Passing values into functions

Hello, i finished the TripleX module, but i’m a little unclear on one part. The difficulty value (variable?) is being passed into a couple of functions, PrintIntroduction and PlayGame, but i haven’t defined a ‘difficulty’ variable anywhere. So i’m not sure where the value is coming from. Anyone help me to understand that? Thank you!

#include <iostream>
#include <ctime>

void PrintIntroduction(int Difficulty)
{
    // Print welcome message
    std::cout << "\n\nYou are a secret agent breaking into a level " << Difficulty;
    std::cout << " secure server room...\nEnter the correct codes to continue...\n\n";
}

bool PlayGame(int Difficulty)
{
    PrintIntroduction(Difficulty);

    // Declare 3 number code
    const int CodeA = rand() % Difficulty + Difficulty;
    const int CodeB = rand() % Difficulty + Difficulty;
    const int CodeC = rand() % Difficulty + Difficulty;

    const int CodeSum = CodeA + CodeB + CodeC;
    const int CodeProduct = CodeA * CodeB * CodeC;

    // Print sum and product
    std::cout << "+ There are 3 numbers in the code\n";
    std::cout << "\n+ The codes add-up to: " << CodeSum;
    std::cout << "\n+ The codes multiple to give: " << CodeProduct << std::endl;

    // Store player guess
    int GuessA, GuessB, GuessC;
    std::cin >> GuessA >> GuessB >> GuessC;

    int GuessSum = GuessA + GuessB + GuessC;
    int GuessProduct = GuessA * GuessB * GuessC;

    // Check if player is correct
    if (GuessSum == CodeSum && GuessProduct == CodeProduct)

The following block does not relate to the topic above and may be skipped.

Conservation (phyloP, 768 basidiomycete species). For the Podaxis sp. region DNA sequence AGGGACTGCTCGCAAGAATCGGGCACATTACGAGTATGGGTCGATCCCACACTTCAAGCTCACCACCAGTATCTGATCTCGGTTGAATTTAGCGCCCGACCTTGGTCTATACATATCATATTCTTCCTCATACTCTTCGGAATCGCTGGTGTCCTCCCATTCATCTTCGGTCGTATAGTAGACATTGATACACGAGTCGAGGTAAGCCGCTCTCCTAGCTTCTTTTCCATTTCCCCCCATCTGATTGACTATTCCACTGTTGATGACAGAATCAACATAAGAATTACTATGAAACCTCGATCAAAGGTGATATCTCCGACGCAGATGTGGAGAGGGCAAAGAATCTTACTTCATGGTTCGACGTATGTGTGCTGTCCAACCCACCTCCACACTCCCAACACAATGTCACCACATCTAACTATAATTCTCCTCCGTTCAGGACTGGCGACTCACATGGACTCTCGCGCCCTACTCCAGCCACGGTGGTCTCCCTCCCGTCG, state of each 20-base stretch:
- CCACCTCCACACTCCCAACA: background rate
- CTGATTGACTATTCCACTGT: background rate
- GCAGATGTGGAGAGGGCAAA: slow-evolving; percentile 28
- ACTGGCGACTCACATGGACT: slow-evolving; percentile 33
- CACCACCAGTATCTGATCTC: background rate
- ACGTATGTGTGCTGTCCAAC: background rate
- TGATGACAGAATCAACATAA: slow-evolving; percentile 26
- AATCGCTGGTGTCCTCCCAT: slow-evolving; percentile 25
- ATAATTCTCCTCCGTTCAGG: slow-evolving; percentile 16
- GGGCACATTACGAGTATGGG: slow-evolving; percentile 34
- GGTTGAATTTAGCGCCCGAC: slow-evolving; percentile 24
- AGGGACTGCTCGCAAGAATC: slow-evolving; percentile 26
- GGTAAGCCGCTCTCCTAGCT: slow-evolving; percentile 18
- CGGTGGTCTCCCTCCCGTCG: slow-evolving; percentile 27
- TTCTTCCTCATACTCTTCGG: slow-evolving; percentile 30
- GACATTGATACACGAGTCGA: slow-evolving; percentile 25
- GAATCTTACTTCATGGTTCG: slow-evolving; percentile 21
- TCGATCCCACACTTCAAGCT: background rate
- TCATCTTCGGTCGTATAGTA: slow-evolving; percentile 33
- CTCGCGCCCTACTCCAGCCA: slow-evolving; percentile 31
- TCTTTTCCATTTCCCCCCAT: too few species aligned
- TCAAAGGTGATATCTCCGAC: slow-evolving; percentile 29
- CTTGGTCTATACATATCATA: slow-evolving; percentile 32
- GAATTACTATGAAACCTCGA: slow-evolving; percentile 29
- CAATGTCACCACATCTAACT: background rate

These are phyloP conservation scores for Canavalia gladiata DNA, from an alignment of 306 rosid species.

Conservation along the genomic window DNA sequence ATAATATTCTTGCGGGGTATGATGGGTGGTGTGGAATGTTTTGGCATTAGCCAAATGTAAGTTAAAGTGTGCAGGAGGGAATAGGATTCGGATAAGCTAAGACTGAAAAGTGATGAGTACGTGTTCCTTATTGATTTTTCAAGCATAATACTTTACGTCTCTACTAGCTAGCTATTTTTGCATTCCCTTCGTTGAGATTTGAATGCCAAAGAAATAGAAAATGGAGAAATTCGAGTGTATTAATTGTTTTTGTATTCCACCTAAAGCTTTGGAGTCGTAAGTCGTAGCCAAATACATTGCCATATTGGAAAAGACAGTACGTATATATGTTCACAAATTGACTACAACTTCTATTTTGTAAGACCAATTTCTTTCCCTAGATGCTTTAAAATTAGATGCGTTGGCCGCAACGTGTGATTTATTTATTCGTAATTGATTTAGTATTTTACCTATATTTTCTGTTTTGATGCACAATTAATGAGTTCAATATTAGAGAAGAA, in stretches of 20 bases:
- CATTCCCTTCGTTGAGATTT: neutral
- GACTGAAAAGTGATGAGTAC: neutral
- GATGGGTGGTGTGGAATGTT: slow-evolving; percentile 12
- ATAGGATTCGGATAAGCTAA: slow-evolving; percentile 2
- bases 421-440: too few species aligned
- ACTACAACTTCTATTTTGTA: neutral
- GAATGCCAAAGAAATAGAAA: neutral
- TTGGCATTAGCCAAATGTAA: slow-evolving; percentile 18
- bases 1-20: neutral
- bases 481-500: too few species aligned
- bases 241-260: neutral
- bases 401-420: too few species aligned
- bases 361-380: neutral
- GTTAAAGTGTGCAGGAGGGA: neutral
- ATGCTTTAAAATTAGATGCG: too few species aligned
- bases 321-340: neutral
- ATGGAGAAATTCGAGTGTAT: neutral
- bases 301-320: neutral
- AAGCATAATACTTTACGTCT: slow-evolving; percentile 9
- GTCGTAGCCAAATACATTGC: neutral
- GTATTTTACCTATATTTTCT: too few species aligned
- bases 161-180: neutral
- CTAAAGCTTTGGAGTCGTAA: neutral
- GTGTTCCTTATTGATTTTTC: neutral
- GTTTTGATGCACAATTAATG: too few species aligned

{
        std::cout << "Level up!";
        return true;
    }
    else
    {
        std::cout << "Try again!";
        return false;
    }
}

int main()
{
    srand(time(NULL)); //create a new random sequence based on the time of the day
    int LevelDifficulty = 1;
    int const MaxDifficulty = 5;

    while (LevelDifficulty <= MaxDifficulty) // Loops until all levels are completed
    {
        bool bLevelComplete = PlayGame(LevelDifficulty);
        std::cin.clear(); // clears any errors
        std::cin.ignore(); // discards the buffer

        if (bLevelComplete)
        {
            ++LevelDifficulty;
        }
        
    }
    
    std::cout << "\nGame completed";
    return 0;
}

When you declare a variable inside “()” in function, it means that it’s a parameter of that function. You define what parameter is when you call the function. Also, you can only use the parameter inside the function where it’s declared.

Here is example:

int main()
{
  ExambleFunction(1);
  ExambleFunction(2);

  return 0
}

void ExambleFunction(int Parameter);
{
   std::cout << Parameter;
}

In my example The first time the ExambleFunction is called in main, it’s going to print 1. The second time it’s going to print 2. So ExambleFunction prints anything you put as its parameter.

In your code, you define the Difficulty in main too when you call the PlayGame function.

Thankyou for the explanation! So let me check if i understand this correctly…
The part i was struggling with, was how did ‘difficulty’ get a value of 1.

The ‘difficulty’ parameter is being passed a value from the PlayGame() function. Which is getting it’s value further down in the code from ‘LevelDifficulty’

So really, ‘dfficulty’ is just a label and doesn’t matter that much? Hope i understood this.

you got it right. You declare and initialize LevelDifficulty in main. Then you give that LevelDifficulty to the PlayGame function as a parameter, Which uses that integer to create the game with the right difficulty.

but I don’t really understand what you mean by "So really, ‘dfficulty’ is just a label and doesn’t matter that much? ". Could you explain more what you mean by label?

Thanks so much for your explanation! I meant, it doesn’t matter what the parameter is called? It can be called anything but the value will not change. (as long as it is consistent within the function). If i understand right correctly.

Yes, it’s like a local variable.